Pato pulls out full bag of tricks to frustrate external consultant’s report

Saturday, November 20th, 2021 00:00 |
Workplace. Photo/Courtesy

After partisan hurdles in the procurement process, Trulogic in early August finally hired Doris Bengato, the Managing Consultant of Time Bound Consultants.

Doris was to review its business model and propose workable recommendations beyond the Covid-19 pandemic. From the start, Pato was against awarding the contract to an external consulting firm.

Being a logistics consultant in his own right, he had wanted the assignment to be undertaken internally, with a view to becoming the lead consultant. But CEO Ben smelt a rat and overruled him.

In addition, an “insider” consultant was not expected to exercise objectivity.During the initial client-consultant meeting at Trulogic’s boardroom, Doris tabled her consultancy methodology and workplan.

Without allowing her time to explain finer details, Pato said: “I have no problem with the workplan. My issue is with your methodology.

Interviewing a few staff members at all levels will not provide you with full information on our problems.”

Fellow managers were momentarily tickled into a carefree laughter. They were aware that Pato did not possess prerequisite research knowledge and skills for the assignment.

With tongue in cheek, Doris responded: “Employee participation in this exercise is crucial. But due to limited time, I shall not interview all employees.”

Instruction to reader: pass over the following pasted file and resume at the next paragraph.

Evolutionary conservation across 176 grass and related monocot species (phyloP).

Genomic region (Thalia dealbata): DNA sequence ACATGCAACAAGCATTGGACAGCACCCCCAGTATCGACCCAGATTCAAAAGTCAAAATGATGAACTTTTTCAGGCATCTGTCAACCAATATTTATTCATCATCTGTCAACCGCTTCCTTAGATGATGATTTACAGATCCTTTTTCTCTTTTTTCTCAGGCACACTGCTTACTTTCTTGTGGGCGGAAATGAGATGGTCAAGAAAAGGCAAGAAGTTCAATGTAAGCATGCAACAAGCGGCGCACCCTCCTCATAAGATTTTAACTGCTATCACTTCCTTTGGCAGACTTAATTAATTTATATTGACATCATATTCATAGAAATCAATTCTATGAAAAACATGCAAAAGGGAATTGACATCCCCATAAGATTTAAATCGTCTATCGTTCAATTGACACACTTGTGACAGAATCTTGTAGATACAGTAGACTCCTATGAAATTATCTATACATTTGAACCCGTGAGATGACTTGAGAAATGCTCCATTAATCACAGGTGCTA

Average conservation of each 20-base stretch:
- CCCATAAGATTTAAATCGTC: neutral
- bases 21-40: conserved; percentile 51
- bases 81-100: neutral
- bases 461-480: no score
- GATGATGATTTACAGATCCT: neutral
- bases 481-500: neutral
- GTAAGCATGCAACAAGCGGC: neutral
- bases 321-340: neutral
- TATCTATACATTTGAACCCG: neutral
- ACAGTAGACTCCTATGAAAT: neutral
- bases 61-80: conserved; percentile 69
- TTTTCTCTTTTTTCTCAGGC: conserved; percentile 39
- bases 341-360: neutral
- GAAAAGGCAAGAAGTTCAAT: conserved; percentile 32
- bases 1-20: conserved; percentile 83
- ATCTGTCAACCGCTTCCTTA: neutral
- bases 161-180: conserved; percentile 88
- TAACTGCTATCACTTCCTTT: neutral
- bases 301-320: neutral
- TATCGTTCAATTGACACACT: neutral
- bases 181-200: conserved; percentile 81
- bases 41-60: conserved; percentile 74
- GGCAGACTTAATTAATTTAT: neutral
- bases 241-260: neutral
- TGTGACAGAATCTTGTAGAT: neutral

Expressing concern

Pato expressed concern over Doris’s plan to gather data from Trulogic’s competitors, particularly Smartlogics.

He inquired: “How can we be sure that you shall not share our business secrets to the competition?”

One of the managers was unhappy about Pato’s suspicions. To cast doubts on a consultant’s professionalism was to kick off consultancy work on the wrong foot.

Exuding an aura of humility, Doris said: “As part of my engagement contract, I signed a non-disclosure agreement that binds me during and even after the consultation period.”

External consultants, while executing their duties, have to contend with uninformed employees of the client organisation.

From the interview schedule, Pato was to meet Doris on Wednesday at midday. To intentionally avoid the interview, he created a surprise inspection of Trulogic delivery vans outside Nairobi CBD.

Feigning courtesy, he called Doris on her mobile phone to reschedule the meeting to Monday the following week. During the formal interview, Pato was unable to propose any business model for the future of Trulogic.

Instead, he concentrated on faulting Ben for the deteriorating performance of the company. Doris hit back: “As a member of the management team, you are also responsible for the profitability of the business. In fact, your department is the engine of Trulogic.”

Pato smiled broadly exposing his unkempt front teeth. For once, his department had been put on the limelight by an independent person.

After the agreed consulting period of two and half months, Doris requested for an unexpected billable extension of two more weeks. Pato sought to know the reasons for the extra time. He had forgotten how he interfered with the workplan through fake excuses on his availability.

Poor co-operation

Sometimes poor co-operation on the part of a client’s employees could stall the deliverables of a consultancy assignment. A cornered consultant may resort to seeking for goodwill from the CEO to bring the exercise back on track.